“We do a lot of clothing drives,” Sarah White, the coordinator at Boston’s Winship School, says. “In the fall, we do a uniform swap; at the end of the year, we’ll do another one. And the program Caps for Kids sends over 300 hats a year.” 

But White noticed that while coat drives are great for gathering coats for younger children in kindergarten or first grade, the drives are less likely to pull in coats that fit fifth graders.  Continue reading

City Connects helps tackle “The Great Divide”

Last fall, the Boston Globe told a tale of two students — Jada Pierre and Britney Mendez – that shows how harmful educational inequities can be. 

We read this article – part of the Globe’s series, “The Great Divide: Race, Class, and Opportunity in our Schools” – and we were struck anew by the stark description of educational inequalities across Massachusetts.

For Jada and Britney – both high school students and both the children of immigrants living in Boston – a key difference was where they went to high school. Jada attended Newton South, located in one of Boston’s wealthier suburbs. Britney went to Brighton High, “a floundering city school,” the Globe says, “where fewer than 30 percent of graduates earn a college degree or other credential within six years of graduating.” 

In 2016, state education officials labeled Brighton an “underperforming school,” which meant that the district had to come up with a turnaround plan. In addition, many of the school’s students have “significant unmet needs beyond campus, ranging from mental health concerns to immigration anxieties. Most are poor, and many arrive at Brighton after struggling at other schools.”  Continue reading

City Connects launches in Chattanooga/Hamilton County

Hamilton County School System photo by Dan Henry / DanHenryPhotography.com

 

“We are getting services to kids faster and more intentionally than we were before,” Program Manager Jennifer Bronson says of how City Connects is working in Hamilton County, Tenn., home to a socio-economically diverse group of students in Chattanooga and surrounding suburban and rural areas. “We are being deliberate.”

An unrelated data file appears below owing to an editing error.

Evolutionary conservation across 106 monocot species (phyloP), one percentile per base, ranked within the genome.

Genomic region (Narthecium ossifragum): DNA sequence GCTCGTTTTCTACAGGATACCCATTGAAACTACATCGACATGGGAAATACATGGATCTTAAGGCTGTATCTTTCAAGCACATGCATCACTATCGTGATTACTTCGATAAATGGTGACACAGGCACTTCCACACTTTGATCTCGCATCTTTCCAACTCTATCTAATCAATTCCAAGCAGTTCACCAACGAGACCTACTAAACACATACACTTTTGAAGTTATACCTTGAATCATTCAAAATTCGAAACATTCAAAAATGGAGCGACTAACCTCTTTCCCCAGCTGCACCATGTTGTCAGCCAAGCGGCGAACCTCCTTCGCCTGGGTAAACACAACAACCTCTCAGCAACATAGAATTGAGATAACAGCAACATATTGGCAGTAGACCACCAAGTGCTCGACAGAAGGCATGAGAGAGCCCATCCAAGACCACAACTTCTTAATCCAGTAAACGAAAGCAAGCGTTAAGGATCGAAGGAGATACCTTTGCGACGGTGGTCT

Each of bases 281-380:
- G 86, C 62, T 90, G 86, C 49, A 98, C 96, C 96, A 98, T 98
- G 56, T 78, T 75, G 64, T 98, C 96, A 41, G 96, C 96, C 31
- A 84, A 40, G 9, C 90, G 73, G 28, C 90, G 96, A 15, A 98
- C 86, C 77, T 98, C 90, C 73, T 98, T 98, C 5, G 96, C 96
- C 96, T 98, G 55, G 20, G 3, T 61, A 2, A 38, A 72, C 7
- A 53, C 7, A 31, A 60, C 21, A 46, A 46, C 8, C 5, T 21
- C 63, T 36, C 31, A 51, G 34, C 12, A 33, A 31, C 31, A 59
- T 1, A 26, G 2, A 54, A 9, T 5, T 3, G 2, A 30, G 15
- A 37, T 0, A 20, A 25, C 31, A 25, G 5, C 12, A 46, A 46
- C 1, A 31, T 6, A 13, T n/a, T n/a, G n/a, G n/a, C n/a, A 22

This is a story of how City Connects, which launched in eight county schools last September, is generating data and information that help schools understand students’ needs and meet them. 

Because of a community effort called Chattanooga 2.0, the region was already looking at workforce and education challenges. This led to joining By All Means, a program run by the Education Redesign Lab at the Harvard Graduate School of Education (HGSE) that helps close educational achievement gaps.  Continue reading

How City Connects could improve the Nation’s Report Card

Across the country, there are student opportunity gaps that — the evidence shows — City Connects can help close. 

We were reminded of the depth of these gaps late last year, when the U.S. Department of Education released “The Nation’s Report Card.” The report card shares the results of the National Assessment of Educational Progress, (the NAEP test) which is administered by the National Center for Education Statistics. 

And, unfortunately, the NAEP scores are troubling. 

“America’s fourth and eighth graders are losing ground in their ability to read literature and academic texts,” the New York Times reports. “Two out of three children did not meet the standards for reading proficiency.”  Continue reading

Happy Holidays!


See you in 2020!